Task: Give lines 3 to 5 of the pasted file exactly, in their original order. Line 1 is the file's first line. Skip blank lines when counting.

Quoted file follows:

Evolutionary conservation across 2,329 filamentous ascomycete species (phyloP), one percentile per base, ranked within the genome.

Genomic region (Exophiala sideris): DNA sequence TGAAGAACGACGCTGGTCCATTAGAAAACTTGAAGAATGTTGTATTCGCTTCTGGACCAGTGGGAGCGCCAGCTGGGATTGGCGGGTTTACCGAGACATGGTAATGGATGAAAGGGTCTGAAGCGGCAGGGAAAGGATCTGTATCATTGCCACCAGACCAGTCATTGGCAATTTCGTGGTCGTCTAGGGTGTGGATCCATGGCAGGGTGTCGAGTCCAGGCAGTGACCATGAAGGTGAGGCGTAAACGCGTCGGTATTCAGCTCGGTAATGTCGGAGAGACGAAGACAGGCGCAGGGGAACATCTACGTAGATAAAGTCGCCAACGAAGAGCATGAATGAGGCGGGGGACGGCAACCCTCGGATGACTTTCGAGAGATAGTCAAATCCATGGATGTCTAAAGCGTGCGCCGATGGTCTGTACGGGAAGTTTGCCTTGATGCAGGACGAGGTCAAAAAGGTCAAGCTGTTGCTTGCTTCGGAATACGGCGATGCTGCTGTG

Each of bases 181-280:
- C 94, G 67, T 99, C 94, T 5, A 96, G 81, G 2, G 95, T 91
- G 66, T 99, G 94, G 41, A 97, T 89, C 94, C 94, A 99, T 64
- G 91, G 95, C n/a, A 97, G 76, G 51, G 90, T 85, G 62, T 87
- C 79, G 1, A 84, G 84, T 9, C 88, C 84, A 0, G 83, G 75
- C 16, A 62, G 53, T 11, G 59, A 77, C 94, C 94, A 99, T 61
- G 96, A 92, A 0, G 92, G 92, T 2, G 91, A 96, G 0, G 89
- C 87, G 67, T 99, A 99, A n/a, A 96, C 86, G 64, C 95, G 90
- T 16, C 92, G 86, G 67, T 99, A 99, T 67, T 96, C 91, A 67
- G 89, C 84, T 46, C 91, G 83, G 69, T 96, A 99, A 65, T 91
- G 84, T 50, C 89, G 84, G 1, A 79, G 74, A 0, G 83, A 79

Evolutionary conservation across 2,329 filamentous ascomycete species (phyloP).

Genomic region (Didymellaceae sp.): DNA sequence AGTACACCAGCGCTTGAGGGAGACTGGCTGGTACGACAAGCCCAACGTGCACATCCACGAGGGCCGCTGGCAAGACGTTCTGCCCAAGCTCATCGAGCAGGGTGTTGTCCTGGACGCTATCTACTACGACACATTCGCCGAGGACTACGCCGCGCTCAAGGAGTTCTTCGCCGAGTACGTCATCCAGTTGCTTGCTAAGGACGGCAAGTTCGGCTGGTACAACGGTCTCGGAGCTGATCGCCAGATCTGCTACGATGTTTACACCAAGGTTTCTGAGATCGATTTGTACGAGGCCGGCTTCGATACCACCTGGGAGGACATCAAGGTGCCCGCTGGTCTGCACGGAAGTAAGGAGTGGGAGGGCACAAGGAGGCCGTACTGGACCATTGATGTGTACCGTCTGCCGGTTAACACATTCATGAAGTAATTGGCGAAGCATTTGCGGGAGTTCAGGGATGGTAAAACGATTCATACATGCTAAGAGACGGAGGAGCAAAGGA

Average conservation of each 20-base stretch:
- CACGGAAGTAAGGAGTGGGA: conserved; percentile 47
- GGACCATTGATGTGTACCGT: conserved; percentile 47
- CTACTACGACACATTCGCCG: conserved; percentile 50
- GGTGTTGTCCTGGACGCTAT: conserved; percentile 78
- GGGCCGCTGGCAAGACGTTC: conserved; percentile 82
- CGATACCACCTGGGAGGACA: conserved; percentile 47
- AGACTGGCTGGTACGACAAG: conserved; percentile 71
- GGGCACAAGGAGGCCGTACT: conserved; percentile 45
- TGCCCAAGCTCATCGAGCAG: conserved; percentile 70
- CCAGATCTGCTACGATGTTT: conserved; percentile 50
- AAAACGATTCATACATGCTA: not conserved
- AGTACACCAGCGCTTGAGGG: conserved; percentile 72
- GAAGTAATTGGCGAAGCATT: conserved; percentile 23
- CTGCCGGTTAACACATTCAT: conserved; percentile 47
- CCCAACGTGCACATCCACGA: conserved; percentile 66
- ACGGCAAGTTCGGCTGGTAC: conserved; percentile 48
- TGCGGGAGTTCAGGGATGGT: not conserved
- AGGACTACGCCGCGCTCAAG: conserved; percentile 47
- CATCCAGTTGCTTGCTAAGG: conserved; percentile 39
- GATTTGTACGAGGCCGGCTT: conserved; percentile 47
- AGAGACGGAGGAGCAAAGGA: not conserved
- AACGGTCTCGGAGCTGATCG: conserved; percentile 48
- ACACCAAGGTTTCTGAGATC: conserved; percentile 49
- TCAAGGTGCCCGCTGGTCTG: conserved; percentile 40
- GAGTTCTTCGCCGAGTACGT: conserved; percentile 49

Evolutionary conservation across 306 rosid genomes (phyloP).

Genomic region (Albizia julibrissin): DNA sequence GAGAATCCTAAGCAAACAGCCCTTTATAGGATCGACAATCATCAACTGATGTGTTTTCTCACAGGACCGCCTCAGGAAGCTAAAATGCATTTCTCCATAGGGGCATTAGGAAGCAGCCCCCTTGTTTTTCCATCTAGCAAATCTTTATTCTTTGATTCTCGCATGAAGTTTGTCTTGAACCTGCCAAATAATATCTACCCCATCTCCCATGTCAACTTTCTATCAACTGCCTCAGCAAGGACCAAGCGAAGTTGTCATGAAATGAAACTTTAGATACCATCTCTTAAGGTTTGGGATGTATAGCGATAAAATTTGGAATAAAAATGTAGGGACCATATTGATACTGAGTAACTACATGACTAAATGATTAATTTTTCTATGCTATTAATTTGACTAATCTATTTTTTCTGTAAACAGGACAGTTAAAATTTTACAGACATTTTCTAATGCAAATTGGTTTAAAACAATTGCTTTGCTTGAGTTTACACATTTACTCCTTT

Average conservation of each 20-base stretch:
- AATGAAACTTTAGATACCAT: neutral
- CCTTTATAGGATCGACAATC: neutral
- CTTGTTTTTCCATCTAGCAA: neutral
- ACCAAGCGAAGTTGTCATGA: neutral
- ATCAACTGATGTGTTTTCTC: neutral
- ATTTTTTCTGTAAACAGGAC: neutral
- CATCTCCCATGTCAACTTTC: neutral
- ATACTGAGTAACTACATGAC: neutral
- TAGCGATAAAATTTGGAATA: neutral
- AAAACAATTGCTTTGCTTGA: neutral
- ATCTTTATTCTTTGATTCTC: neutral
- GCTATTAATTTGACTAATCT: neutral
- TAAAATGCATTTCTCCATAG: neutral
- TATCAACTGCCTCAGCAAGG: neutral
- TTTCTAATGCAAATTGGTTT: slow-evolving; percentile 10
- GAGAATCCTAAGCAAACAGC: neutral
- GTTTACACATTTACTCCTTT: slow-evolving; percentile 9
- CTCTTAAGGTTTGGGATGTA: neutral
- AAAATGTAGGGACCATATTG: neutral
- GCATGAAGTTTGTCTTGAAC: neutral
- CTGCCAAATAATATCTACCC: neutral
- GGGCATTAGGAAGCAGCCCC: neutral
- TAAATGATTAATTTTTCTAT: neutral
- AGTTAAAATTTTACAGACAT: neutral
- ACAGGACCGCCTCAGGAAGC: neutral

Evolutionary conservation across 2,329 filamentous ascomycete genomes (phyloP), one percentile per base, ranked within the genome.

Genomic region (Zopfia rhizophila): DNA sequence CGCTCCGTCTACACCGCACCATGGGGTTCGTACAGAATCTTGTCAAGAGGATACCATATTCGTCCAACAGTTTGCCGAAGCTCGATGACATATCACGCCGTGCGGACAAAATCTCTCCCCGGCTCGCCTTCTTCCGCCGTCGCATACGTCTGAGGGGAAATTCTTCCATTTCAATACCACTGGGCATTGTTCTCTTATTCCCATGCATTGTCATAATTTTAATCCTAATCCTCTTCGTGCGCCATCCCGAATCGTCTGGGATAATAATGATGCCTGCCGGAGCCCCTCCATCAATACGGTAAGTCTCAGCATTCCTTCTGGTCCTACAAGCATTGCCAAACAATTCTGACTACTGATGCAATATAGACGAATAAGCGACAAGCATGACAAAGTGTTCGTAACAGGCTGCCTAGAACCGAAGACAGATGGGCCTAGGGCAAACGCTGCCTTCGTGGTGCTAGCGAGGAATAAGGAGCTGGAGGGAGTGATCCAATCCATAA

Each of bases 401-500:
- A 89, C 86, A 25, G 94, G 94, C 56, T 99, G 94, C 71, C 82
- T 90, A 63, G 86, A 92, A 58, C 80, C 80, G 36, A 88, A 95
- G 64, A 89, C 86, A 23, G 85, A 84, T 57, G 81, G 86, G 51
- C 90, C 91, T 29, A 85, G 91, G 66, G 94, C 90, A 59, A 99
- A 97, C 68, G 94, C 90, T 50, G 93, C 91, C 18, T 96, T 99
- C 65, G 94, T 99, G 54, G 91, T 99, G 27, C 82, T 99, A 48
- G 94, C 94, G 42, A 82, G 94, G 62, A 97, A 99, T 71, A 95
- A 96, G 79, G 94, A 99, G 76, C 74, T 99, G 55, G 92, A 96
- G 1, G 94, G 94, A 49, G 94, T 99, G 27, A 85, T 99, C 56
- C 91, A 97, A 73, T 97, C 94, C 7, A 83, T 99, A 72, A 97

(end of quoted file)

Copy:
Each of bases 181-280:
- C 94, G 67, T 99, C 94, T 5, A 96, G 81, G 2, G 95, T 91
- G 66, T 99, G 94, G 41, A 97, T 89, C 94, C 94, A 99, T 64